Anders Breiviks manifesto – not the fault of Right-wing bloggers

Apparently it was all the fault of Right-wing bloggers and Right-wingness generally. We know this because an important, symbolic, portentous cartoon by Martin Rowson tells us (Or not: see note below) so in the Guardian. And so does the New York Times.

More broadly, the mass killings in Norway, with their echo of the 1995 bombing of the federal building in Oklahoma City by an antigovernment militant, have focused new attention around the world on the subculture of anti-Muslim bloggers and right-wing activists and renewed a debate over the focus of counterterrorism efforts.

Damn. What fools we were. There we were deluding ourselves after the USS Cole, and the Nairobi and Dar Es Salaam bombings, and the Madrid train bombings, and 7/7, and the ‘Mumbai’ Massacre and the shoebomber plot and the Heathrow plot and the LAX plot and the New York car bomb plot and the Fort Hood massacre and, oh, yeah, 9/11 that the world’s greatest terrorist threat came from Islamists who love death even more than we love Coca Cola. But this in fact was all just a red herring, brought about by the racism and Islamophobia of conservatives and libertarians and Tea Partiers to distract anti-terrorism resources from the real menace: Right-wing extremists like themselves.

Here’s comedian Charlie Brooker in the Guardian showing us all the correct way to think, using the medium of mirth. He knew, did our greatest living scourge of poor quality game shows, he just knew right from the start that the Norway killings could never have been the result of Islamist extremism. With his characteristic Swiftian scorn, he concludes:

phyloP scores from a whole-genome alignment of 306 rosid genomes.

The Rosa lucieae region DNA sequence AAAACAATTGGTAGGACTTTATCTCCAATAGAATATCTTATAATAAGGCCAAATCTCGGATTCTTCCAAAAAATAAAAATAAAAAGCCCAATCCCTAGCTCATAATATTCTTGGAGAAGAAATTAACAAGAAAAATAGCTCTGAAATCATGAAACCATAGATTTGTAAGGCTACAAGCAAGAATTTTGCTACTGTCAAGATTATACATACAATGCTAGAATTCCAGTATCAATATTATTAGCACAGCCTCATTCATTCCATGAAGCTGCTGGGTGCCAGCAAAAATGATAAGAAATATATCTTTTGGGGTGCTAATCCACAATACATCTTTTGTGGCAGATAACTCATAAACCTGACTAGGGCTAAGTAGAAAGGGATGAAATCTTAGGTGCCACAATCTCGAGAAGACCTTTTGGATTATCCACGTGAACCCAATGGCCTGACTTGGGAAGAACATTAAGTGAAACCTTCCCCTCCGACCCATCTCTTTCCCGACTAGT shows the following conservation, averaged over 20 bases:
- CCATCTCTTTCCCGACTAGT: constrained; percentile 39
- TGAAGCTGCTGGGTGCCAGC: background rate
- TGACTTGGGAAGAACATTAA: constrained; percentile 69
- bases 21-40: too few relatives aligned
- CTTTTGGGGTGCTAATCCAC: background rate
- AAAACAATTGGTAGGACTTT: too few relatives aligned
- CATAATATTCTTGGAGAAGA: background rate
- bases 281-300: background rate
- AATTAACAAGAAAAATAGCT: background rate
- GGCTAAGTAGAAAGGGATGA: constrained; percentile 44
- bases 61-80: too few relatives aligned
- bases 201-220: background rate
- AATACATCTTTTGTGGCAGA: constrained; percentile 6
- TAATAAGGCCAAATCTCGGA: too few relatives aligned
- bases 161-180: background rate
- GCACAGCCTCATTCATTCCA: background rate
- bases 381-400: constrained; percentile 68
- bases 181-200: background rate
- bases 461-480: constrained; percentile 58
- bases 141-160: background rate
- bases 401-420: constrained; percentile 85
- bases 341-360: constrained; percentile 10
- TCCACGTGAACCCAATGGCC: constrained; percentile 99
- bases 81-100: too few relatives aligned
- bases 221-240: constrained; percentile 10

So despite this being a story about an anti-Muslim extremist killing Norwegians who weren’t Muslim, they’ve managed to find a way to keep the finger of blame pointing at the Muslims, thereby following a narrative lead they’ve been fed for years, from the overall depiction of terrorism as an almost exclusively Islamic pursuit, outlined by “security experts” quick to see al-Qaida tentacles everywhere, to the fabricated tabloid fairytales about “Muslim-only loos” or local councils “banning Christmas”.

Yeah, stupid, Right-wing dominated media and Right-wing commentators. Fancy leaping to the conclusion as the first sketchy reports emerged that the car bombing and shooting of innocent civilians might be the work of Islamist terrorists. I mean, where’s the precedent for that?

The New York Times does even better. It has actually found a tame “expert” ex-CIA no less who declares of the “counterjihad” blogosphere:

“The rhetoric is not cost free.”

This, needless to say, has made the more excitable elements in the Left-wing commentariat positively explode with vengeful glee.

Here’s Greenpeace’s Head of Media tweeting, as they say, in a private capacity.

@sunny_hundal Yep, curious Twitter silence from Ms Phillips since cited on p 361-3-8 and 370 in #Oslo manifesto.